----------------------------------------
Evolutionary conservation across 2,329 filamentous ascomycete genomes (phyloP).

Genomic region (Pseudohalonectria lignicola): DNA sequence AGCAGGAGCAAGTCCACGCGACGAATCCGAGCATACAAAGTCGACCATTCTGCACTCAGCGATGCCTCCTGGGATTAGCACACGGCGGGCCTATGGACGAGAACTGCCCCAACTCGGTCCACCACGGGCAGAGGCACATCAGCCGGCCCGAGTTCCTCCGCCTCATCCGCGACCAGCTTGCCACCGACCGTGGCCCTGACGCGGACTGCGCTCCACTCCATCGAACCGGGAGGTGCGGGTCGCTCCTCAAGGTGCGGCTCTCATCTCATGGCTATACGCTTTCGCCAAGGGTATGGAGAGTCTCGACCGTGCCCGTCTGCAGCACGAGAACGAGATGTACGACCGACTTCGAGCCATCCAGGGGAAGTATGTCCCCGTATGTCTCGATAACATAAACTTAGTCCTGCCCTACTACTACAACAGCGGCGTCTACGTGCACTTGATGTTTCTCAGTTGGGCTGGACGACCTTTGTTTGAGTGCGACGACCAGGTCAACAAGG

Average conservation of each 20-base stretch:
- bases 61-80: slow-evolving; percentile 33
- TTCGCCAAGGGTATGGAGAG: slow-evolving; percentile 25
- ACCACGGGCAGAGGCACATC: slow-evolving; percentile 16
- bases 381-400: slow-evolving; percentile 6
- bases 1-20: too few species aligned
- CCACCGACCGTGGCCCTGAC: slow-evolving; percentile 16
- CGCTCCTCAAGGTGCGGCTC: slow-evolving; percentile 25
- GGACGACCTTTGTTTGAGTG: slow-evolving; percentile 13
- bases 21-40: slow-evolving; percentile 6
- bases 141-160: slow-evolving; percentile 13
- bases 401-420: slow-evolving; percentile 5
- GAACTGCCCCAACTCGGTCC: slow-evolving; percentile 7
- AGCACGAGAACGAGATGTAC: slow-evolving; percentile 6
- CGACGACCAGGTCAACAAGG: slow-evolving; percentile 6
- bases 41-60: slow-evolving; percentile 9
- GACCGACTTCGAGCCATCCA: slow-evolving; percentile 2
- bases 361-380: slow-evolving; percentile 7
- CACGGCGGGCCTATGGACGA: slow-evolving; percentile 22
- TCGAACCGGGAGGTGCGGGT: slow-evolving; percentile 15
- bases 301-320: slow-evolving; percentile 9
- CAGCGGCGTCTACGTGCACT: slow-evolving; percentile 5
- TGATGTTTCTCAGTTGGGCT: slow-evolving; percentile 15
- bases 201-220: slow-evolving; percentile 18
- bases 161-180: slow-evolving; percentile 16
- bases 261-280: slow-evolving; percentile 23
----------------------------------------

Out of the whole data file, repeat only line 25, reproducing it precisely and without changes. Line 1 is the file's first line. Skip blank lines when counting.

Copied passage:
- TGATGTTTCTCAGTTGGGCT: slow-evolving; percentile 15